A dramatic introduction to performance art

A few months ago, I ran into the editor of this fine journal at a theater bookstore, and we somehow got to talking about performance art. I can't recall what we were discussing; maybe the upcoming Yves Klein show at the Walker, or perhaps something else. Whatever it was, he nervously expressed confusion at the whole concept of "performance art." What is it? Why, as a person with a theater background, did he often feel so in the dark about it? That's a common response, I think. So, as a person who comes from more of a visual arts background than a theatrical one, I told him some of my ideas on the subject. I should emphasize, these are my ideas alone and ideas that some artists would strongly disagree with. However, if you’re coming from the perspective of a performing artist, they may give you an entry point in thinking about work that falls under the umbrella of visual arts though shares some similarities with your own practice.

Interior Semiotics

If you've been keeping up with your Internet memes in the past few months, you may be familiar with a YouTube video called "Interior Semiotics" that was widely distributed this past summer. It depicts a young art school student, at a gallery opening, performing an art piece that involves a can of Spaghetti-Os and certain orifices of the human body (if you'd really like, you can watch it here, but please be forewarned that it is, as they say, NSFW). The interesting thing about the video is not the piece itself, which, for all its youthful, splattery derring-do, is kind of silly (the spoken word section in particular). No, the interesting part of the video is that the person taping the piece spends more time lingering on the faces and reactions of the assembled art students as they watch the performance unfold than they do on the performance itself. It's in the faces that one learns a lot about how "performance art" tends to be received. The majority of the kids have an expression of studied cool. A few look disgusted or horrified. Many are laughing. Some nod their heads, as if to say, "Yeah, I get it." Do they? Maybe. Maybe not. I am sure at least a few of them wanted to leave. I have been in such situations before where I've wanted to leave performances much, much worse than "Interior Semiotics." One of the most unpleasant experiences of my career as an arts patron was at an arts festival a few years ago. I somehow wandered into a gallery where a performance piece was beginning, so took a seat to see what I might see. Five minutes in, after a healthy dosage of flashing lights, reckless nudity and onstage destruction, I knew I wanted out. Not because the hapless performer had epater'd my bourgeoisie, or because I wasn't capable of understanding the artist's intent. Just the opposite: I had a fairly good idea of what the artist's intention was, and I thought it was stupid and unpleasant and I'd have rather seen what else was going on in the gallery. Which is not the most sophisticated aesthetic reaction, I know, but it wasn't the most sophisticated piece. Of course, I couldn’t leave, because the performer's consigliores had closed the gallery doors and were actually blocking them. So I sat in the dark, sulking and watching this mess unfold before me, and thinking, "I fucking hate performance art." Have you ever thought the same?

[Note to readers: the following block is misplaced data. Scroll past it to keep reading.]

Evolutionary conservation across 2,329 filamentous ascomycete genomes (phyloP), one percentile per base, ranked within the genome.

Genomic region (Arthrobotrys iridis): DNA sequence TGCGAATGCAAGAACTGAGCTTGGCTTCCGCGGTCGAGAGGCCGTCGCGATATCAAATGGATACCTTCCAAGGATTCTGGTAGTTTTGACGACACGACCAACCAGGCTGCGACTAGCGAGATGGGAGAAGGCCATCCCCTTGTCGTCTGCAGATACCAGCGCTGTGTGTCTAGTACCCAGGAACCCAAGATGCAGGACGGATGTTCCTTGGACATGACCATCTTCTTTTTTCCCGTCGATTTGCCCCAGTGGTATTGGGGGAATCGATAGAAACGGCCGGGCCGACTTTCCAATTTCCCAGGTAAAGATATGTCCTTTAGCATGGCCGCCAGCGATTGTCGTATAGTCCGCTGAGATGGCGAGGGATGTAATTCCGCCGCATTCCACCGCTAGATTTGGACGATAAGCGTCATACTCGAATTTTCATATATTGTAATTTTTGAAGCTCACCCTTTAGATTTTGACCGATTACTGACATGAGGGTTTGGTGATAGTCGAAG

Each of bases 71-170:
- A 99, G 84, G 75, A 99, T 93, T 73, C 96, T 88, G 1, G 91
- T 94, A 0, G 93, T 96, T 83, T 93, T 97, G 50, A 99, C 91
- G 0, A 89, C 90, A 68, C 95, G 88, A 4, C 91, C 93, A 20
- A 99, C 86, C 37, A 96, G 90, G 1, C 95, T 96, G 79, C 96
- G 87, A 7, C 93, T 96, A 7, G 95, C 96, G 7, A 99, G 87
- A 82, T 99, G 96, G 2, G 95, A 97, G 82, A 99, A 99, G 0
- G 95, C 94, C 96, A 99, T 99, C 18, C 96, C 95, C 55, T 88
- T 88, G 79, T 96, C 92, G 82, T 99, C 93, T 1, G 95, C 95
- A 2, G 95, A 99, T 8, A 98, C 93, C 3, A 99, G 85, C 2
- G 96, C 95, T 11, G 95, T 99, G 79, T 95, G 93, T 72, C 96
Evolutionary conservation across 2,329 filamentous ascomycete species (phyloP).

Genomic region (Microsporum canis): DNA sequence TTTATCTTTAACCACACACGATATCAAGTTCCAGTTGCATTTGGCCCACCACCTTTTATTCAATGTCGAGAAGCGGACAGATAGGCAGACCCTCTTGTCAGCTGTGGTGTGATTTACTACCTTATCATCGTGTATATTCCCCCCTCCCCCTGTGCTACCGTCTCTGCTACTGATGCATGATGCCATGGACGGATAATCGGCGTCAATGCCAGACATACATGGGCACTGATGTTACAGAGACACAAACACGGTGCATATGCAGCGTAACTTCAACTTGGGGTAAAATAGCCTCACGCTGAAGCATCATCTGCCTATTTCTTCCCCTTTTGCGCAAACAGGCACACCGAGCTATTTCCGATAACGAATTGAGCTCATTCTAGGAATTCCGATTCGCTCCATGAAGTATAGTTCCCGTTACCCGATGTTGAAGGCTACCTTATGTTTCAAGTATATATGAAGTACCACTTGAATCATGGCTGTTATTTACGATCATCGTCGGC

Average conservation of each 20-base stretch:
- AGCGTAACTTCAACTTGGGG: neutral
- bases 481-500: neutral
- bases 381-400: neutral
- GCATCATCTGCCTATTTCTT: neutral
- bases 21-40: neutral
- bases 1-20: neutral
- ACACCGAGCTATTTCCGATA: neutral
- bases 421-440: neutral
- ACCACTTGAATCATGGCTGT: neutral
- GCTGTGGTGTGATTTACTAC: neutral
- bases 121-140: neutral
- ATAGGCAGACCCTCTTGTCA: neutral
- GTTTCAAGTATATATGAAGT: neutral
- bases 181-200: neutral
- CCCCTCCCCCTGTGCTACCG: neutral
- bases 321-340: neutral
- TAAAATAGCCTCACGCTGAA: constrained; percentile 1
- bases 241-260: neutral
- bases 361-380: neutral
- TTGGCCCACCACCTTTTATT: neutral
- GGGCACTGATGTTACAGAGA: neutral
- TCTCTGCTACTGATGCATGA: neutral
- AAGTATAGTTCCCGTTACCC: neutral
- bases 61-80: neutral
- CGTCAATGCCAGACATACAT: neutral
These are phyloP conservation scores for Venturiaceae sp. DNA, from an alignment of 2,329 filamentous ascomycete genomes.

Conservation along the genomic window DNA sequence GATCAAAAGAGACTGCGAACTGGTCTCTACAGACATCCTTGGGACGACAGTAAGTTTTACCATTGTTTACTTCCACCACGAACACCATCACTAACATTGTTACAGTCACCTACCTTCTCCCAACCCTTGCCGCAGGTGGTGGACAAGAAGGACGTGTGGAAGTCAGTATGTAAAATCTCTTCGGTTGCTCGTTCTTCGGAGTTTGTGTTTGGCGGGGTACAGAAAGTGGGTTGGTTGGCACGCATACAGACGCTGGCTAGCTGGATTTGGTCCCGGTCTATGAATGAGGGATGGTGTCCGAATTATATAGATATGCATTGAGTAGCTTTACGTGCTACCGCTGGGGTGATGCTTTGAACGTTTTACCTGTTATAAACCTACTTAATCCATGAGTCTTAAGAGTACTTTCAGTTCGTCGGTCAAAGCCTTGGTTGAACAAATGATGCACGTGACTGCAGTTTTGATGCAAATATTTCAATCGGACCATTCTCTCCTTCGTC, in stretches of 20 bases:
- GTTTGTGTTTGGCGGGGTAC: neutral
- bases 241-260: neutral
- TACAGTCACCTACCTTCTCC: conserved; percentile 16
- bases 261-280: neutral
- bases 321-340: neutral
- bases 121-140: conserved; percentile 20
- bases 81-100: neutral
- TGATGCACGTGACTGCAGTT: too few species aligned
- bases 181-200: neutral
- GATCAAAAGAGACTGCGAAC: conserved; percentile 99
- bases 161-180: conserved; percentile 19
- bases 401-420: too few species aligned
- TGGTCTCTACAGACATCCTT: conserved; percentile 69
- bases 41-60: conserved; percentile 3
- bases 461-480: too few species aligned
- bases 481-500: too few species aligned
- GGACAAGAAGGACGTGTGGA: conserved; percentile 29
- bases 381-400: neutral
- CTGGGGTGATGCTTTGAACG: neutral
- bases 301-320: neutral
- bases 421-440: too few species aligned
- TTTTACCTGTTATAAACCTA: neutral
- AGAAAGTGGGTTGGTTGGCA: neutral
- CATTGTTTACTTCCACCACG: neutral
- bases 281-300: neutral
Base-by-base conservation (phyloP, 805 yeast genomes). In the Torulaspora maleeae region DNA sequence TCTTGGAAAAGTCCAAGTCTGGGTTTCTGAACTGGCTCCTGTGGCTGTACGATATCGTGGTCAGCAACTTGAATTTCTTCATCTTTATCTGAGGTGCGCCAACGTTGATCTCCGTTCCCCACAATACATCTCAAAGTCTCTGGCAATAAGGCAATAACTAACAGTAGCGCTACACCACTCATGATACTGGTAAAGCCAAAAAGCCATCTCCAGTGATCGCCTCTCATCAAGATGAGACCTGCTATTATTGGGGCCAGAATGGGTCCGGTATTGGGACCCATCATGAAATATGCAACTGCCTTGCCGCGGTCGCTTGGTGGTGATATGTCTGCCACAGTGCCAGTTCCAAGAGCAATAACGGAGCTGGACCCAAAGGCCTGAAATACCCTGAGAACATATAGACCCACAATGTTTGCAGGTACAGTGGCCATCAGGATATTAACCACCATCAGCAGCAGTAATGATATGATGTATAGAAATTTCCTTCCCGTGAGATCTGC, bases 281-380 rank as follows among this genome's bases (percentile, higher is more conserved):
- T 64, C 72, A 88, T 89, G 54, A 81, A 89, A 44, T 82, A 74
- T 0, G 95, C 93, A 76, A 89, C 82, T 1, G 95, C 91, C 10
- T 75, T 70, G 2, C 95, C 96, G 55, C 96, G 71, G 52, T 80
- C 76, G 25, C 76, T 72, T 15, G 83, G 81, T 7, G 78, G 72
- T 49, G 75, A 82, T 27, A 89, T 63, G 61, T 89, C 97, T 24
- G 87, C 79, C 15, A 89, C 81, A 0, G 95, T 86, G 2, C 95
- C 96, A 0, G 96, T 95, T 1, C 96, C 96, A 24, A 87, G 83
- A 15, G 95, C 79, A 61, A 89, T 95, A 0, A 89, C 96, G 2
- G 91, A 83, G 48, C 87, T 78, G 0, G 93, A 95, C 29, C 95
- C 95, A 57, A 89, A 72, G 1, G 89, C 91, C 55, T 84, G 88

Just another medium